Prof. Kenneth POMERANZ
When China opened up to the world at the end of the 1970s, scholars worldwide began to focus on her role in the future and anticipate how this country was going to emerge as a global economic power. Prof. Kenneth POMERANZ, however, turned to look into China’s past, trying to trace the long-running patterns of economic development, environmental change, state formation, and social structure in China – particularly rural China.
Trained and practiced as a historian all his life, Prof. Pomeranz’ passion for Chinese history was developed by coincidence when he randomly enrolled in a Chinese history course at Cornell University, where he received his Bachelor’s degree in history in 1980. He was inspired by the lectures of a professor who gave him 15 books on China to read over the summer before letting him decide if he would still be interested in the subject. This led to a PhD at Yale University in 1988, where he studied under the pre-eminent historian Jonathan SPENCE. He spent the 1985–86 school year in China, half of it in Jinan, Shandong Province. This series of unplanned events paved the way for him to study the reciprocal influences of state, society and economy in late Imperial and 20th-century China.
Prof. Pomeranz spent the first 24 years of his career teaching at the University of California, Irvine before joining the University of Chicago as University Professor of Modern Chinese History in 2012, making him the 18th person ever to hold a University Professorship title there.
Prof. Pomeranz’s work goes far beyond history and intersects a number of different fields, such as economics, political science, sociology, and environmental studies. His seminal book The Great Divergence: China, Europe and the Making of the Modern World Economy, which is a comparative history of China and Europe circa 1800, redefined how scholars explain the rise of industrial Europe compared to that of China. The work fundamentally altered the nature of the discussion concerning global history, economic development, and the nature of historical change.
This thought-provoking book, published in 2000, was highly praised by reviewers as “a tour de force” and “so rich that fresh insights emerge from virtually every page”. It won the 2001 John K. Fairbank Prize of the American Historical Association, one of the most important honors for a scholar of Asian studies, and was a co-winner of the 2001 World History Association Book Prize. The French School of Advanced Studies in the Social Sciences also selected the book as one of the top 40 books of the last 40 years.
Prof. Pomeranz’s first book, Making a Hinterland: State, Society and Economy in Inland North China, 1853-1937, also received the John K. Fairbank Prize in 1994, making him the only two-time winner in the 44-year history of the Prize.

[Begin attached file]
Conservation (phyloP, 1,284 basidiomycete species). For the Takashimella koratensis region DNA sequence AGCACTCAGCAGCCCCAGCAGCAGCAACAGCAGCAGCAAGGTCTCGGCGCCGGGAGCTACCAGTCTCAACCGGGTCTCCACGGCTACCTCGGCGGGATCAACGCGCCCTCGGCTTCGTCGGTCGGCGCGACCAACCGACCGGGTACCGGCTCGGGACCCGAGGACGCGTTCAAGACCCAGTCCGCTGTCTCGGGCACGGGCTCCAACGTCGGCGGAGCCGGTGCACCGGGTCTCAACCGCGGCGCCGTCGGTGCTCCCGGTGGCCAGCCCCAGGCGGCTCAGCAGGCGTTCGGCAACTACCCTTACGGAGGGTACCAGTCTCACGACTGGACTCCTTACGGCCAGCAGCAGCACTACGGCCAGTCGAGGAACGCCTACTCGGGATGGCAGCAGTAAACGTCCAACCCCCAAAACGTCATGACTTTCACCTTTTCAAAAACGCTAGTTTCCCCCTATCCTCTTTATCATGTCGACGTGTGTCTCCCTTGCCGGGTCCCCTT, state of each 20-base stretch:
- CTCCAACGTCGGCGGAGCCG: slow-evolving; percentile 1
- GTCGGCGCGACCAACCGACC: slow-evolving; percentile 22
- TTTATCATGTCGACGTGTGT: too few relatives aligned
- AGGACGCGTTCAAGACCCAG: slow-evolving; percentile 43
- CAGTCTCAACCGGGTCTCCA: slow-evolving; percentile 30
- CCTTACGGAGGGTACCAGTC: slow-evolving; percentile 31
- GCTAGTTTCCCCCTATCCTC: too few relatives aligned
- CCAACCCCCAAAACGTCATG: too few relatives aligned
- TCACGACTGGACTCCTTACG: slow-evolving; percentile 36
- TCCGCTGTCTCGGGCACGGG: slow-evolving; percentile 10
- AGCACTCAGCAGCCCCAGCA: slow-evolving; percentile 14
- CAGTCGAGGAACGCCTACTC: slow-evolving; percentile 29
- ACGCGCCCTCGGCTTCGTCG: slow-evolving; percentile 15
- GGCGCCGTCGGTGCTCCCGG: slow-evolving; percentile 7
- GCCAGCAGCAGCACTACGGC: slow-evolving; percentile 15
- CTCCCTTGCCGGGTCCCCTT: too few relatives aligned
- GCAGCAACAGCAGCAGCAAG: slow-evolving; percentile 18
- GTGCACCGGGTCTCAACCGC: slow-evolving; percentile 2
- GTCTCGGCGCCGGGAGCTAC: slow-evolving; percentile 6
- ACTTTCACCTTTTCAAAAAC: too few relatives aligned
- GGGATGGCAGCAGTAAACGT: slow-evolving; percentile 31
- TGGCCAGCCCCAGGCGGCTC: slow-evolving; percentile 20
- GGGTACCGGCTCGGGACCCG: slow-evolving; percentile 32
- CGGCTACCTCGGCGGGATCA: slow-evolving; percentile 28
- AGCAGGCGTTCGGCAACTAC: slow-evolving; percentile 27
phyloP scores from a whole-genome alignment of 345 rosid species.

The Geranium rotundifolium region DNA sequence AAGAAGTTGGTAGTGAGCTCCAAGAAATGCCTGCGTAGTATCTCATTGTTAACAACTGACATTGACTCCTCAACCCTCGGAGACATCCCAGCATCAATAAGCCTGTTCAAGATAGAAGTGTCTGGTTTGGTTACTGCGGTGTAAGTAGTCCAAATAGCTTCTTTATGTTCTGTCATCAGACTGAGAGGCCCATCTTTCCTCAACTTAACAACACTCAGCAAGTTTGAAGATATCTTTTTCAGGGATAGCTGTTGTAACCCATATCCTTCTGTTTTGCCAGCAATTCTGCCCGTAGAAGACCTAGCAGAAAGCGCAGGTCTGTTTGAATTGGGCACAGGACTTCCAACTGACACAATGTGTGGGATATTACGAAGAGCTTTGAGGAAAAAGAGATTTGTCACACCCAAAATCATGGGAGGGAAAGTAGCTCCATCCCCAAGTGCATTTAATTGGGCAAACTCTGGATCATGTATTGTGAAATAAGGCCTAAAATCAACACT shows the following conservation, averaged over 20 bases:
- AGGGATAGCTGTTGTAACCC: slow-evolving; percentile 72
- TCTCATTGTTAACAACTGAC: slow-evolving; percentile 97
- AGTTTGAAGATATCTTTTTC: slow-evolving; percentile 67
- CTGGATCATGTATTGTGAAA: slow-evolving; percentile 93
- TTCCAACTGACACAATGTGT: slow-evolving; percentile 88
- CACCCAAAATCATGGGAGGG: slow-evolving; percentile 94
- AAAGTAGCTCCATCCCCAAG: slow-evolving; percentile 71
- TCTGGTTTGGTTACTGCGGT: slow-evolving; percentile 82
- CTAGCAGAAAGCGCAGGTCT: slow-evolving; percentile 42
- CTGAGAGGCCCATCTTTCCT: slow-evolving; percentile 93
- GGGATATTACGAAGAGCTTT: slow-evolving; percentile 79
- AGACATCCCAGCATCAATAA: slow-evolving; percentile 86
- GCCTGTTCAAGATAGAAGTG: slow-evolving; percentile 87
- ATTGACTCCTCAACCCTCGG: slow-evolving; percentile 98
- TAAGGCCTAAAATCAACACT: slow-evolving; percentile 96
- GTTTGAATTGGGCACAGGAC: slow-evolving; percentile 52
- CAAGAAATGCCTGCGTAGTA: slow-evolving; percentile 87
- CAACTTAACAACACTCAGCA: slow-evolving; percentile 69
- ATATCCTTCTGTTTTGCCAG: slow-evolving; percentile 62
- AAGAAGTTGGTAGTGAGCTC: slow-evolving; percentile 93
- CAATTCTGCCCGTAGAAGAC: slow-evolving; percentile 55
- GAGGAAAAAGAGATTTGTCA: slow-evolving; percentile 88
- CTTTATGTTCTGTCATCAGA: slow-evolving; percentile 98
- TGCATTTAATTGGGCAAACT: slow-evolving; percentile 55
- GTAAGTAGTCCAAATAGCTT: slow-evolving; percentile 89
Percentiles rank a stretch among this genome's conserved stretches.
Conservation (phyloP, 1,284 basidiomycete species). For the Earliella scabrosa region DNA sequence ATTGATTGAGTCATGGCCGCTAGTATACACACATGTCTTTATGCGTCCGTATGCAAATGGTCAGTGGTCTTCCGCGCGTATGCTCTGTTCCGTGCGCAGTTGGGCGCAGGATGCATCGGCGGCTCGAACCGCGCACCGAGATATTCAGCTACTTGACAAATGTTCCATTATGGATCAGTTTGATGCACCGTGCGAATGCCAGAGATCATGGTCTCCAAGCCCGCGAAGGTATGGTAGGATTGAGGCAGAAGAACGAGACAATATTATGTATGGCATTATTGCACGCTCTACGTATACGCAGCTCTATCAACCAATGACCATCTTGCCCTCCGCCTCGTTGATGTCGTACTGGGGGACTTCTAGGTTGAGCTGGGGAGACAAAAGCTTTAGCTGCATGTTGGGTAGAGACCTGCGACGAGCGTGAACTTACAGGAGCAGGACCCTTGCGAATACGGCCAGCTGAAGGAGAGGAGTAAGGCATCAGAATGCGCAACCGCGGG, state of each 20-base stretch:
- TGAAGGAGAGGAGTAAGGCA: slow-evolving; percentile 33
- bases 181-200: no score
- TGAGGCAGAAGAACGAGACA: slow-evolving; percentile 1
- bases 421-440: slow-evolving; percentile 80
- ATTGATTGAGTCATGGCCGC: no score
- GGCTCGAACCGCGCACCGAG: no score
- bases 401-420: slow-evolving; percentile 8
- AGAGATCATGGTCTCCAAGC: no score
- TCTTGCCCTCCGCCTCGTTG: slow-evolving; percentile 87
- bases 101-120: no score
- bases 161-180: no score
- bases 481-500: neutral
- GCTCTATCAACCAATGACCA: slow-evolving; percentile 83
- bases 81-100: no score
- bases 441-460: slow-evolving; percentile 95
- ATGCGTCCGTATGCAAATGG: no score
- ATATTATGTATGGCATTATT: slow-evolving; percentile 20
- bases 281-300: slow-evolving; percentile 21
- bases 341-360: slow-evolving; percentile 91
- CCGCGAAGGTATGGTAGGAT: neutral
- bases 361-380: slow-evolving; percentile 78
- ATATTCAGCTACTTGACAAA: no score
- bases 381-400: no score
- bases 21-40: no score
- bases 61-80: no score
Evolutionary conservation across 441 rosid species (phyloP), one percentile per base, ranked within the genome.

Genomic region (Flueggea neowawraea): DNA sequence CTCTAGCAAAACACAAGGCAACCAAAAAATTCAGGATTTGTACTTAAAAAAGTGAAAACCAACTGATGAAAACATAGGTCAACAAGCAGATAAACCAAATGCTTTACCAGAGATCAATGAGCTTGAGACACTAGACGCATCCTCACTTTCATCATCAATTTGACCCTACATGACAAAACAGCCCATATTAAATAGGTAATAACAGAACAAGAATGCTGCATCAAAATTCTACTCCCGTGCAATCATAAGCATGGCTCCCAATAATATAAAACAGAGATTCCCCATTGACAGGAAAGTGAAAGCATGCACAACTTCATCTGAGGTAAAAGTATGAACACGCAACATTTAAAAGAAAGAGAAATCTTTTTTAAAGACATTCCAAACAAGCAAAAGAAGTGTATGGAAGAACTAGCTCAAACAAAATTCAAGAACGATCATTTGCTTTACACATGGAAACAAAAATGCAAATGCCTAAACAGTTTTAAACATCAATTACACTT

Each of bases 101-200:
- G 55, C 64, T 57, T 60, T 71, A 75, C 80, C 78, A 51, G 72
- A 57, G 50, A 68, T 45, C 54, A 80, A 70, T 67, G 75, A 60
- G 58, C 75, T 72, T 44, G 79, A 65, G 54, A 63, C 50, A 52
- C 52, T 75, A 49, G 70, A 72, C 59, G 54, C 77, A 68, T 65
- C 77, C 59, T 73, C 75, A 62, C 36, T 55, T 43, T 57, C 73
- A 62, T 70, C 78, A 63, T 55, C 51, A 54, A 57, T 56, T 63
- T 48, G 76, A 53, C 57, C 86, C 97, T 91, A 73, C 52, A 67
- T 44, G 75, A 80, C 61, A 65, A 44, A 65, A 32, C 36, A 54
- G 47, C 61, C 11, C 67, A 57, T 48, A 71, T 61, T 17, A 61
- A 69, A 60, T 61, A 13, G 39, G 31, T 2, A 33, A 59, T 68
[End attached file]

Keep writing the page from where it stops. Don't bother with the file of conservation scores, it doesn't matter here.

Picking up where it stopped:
Early this year, Prof. Pomeranz has been awarded the prestigious Dan David Prize for his studies of macro history focusing on East Asia, acknowledging the value of taking a broad view of historical period or events and demonstrating that he has a gift for comparing economic structures and processes over long stretches of time and space.
In addition to receiving numerous book prizes, Prof. Pomeranz has also received many honors and fellowships. He is a corresponding fellow of the British Academy and a fellow of the American Academy of Arts and Sciences, and has received fellowships from the Guggenheim Foundation, the American Philosophical Society, American Council of Learned Societies, the Institute for Advanced Studies, the National Endowment for the Humanities, just to name a few.
In addition to his extensive research in history, Prof. Pomeranz is dedicated to editing books and brings pedagogical attention to his editorial work. He was a founding editor of The Journal of Global History, and has served on the editorial boards of both the University of California Press and the University of Chicago Press, and a number of journal editorial boards. Editors know him for his unusually detailed reviews where, as in intellectual discussions, Prof. Pomeranz focuses on the ideas at hand and on strengthening and improving them.
Prof. Pomeranz’s profound knowledge in history has benefited HKUST, especially the School of Humanities and Social Science (SHSS). Prof. Pomeranz co-published special journal issues as well as conference collected papers with SHSS faculty such as Cameron CAMPBELL and James LEE. His many involvements with HKUST include having served on the advisory committee of SHSS and as a senior reader for SHSS’ junior faculty in 2010. He also participated in the HKUST 20th Anniversary Lecture Series in 2011.
Council Chairman, on behalf of the Council of the Hong Kong University of Science and Technology, I have the high honor of presenting to you, Prof. Kenneth Pomeranz, University Professor of Modern Chinese History at the University of Chicago, for the award of Doctor of Humanities honoris causa, for his unique insight into world history and being at the forefront of seeking to go beyond world systems to think more synthetically about global phenomena. We are also deeply grateful to his contributions to teaching and working together with the faculty of HKUST and other universities around the world.
中國於1970年代末改革開放之初，全球學者莫不聚焦神州未來，預測其蛻變為世界經濟強國的走勢。在一片向前看的洪流中，彭慕蘭教授卻選擇推本溯源，嘗試從經濟發展、環境變遷、國家形構及社會結構方面探索中國 — 尤其是農村地區由來已久的發展模式。
此書發人深省，在2000年面世後好評如潮，被譽為「空前巨著」及「真知灼見、俯拾皆是」，並於 2001 年獲美國歷史學會頒發「費正清獎」，一舉摘下亞洲研究領域裡其中一項最重要的學術榮譽，同年亦榮膺「世界歷史學會圖書獎」。另外，法國社會科學高等學院亦將此書評為近40年來最傑出的40本佳作之一。